We are living in a world today of great changes. Those who can conform to the changes have a bright future. But those who build dykes and dams to stem these changing tides will only be drowned in a flood of their own making. We must learn to face facts, especially the facts of these changing times. This is the era, an era of change. Doors that were once closed to some of us are now opening. And doors once open to others are now closing.
- Malcolm X, 1961, Brown University.
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Two adventures spawned from two school assignments — 50 years apart.
In 1961, Brown Student Katharine Pierce took a Religious Studies course on Islam that inspired her to investigate the story of The Black Muslims. Her piece was published in the Brown Daily Herald and spurred a visit from Malcolm X.
In 2011, Brown Student Malcolm Burnley took a Non-Fiction Writing course that led him to University Archives where he discovered an old yellowed copy of the Brown Daily Herald that featured a black and white photo of Malcolm X, mid-speech. This eventually led Burnley to Pierce, who had the audio of the speech.
The rest, you could say, is history.
And I don’t think you came here for me to convert you into being a Muslim, nor do I think that you think you’ve come here to convert me back into being a Christian. When Eisenhower and Khrushev sat down to talk to each other, Ike wasn’t trying to make Khrushev a capitalist nor was Khrushev trying to make Eisenhower a communist. … So they talked. And we feel it is the same way with you this evening.
It was the height of the Cold War, just a month after the Bay of Pigs Invasion, and Malcolm X’s speech on May 11th, 1961 reflects a global scope with clear religious themes.
Among the earliest of his college talks, his speech at Brown came as a defense and representation of the Nation of Islam’s separatist stance. Two months earlier, he spoke at Harvard University much more aggresively about Black Separatism. And earlier that year, he was set to speak at the University of California Berkeley only to be banned by the University’s administration upon arrival. He may not have even made it through Brown’s gates if it weren’t for the efforts that came from Katharine Pierce and Richard Holbrooke, the Herald’s 19-year old editor and future US diplomat.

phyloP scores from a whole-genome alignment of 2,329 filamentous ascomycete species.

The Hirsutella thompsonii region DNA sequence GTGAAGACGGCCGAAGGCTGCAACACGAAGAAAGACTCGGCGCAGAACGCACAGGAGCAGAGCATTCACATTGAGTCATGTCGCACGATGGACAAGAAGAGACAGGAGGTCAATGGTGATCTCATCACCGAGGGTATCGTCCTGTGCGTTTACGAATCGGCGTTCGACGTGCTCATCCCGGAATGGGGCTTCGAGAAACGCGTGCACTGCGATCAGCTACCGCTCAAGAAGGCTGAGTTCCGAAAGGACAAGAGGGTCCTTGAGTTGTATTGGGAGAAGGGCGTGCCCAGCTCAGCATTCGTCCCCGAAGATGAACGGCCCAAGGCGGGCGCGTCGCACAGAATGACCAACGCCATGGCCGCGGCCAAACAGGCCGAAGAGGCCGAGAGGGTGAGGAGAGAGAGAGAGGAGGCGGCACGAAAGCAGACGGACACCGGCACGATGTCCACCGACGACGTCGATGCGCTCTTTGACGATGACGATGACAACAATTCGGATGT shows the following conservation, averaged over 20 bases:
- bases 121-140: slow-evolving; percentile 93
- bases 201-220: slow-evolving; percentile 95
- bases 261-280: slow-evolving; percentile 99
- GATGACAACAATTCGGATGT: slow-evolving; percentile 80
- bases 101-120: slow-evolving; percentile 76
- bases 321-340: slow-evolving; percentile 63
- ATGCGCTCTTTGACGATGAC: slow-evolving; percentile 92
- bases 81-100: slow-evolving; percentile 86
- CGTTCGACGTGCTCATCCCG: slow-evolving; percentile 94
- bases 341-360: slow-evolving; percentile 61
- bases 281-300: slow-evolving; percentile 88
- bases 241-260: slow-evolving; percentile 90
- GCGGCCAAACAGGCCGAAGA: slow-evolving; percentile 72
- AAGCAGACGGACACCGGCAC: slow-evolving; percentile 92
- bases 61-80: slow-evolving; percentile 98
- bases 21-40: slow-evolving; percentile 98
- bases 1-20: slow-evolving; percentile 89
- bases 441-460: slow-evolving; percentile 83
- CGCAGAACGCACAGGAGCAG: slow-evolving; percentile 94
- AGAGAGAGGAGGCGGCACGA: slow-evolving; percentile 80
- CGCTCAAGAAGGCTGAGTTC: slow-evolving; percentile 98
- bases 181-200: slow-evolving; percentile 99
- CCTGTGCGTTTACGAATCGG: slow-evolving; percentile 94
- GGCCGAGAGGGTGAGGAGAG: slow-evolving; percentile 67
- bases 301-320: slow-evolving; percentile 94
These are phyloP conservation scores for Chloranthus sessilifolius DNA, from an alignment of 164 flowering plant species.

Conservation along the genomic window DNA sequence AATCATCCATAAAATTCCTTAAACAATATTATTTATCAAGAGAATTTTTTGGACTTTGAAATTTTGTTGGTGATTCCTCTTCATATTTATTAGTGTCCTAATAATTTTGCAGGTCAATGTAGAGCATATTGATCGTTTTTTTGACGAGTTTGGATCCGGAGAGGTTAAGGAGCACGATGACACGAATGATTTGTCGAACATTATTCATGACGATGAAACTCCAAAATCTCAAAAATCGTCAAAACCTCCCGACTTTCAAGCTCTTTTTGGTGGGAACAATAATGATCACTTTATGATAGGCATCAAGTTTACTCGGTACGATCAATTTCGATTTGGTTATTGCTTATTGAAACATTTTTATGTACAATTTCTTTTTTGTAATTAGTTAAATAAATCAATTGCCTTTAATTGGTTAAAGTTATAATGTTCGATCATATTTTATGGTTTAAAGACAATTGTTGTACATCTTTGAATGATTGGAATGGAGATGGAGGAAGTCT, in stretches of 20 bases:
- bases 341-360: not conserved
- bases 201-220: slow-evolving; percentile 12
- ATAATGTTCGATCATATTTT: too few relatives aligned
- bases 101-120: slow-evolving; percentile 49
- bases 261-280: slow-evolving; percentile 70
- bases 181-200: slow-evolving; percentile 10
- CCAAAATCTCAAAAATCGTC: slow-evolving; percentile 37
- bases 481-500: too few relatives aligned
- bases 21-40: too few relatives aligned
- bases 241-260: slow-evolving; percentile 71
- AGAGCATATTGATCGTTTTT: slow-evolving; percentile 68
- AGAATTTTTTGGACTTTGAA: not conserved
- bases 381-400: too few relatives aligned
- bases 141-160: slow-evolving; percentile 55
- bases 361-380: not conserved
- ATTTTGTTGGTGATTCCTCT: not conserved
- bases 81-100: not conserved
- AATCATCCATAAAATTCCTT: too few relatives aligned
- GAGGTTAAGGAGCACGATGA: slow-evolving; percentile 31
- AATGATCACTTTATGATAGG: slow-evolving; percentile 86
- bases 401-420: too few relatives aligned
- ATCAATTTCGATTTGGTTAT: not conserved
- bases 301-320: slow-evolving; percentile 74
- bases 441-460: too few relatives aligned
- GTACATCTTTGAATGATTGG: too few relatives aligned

If Berkeley shut him out, what about Brown? Pierce was amazed that he was able to come.
But just to set the context, Brown was a much more conservative campus than Berkeley and so it was amazing that he came at all, but I think that affected the tenor of the whole trip. It was a conservative time and a conservative place.
But Malcolm X’s visit to Brown did not come without resistance. Richard Holbrooke, who published Pierce’s piece on Black Muslims, was adamant about changing the scope of the Herald to cover important national issues such as race relations. In Malcolm Burnley’s research, he found an editorial in which Holbrooke wrote, “the enduring domestic crisis of the sixties remains as it was in the late 1950’s, the racial conflict. It cannot be ignored. We should make an extra effort to try to understand the powerful and complex forces at work on the various groups seeking a solution.” Burnley explains how Holbrooke fought to make the Malcolm X visit a reality.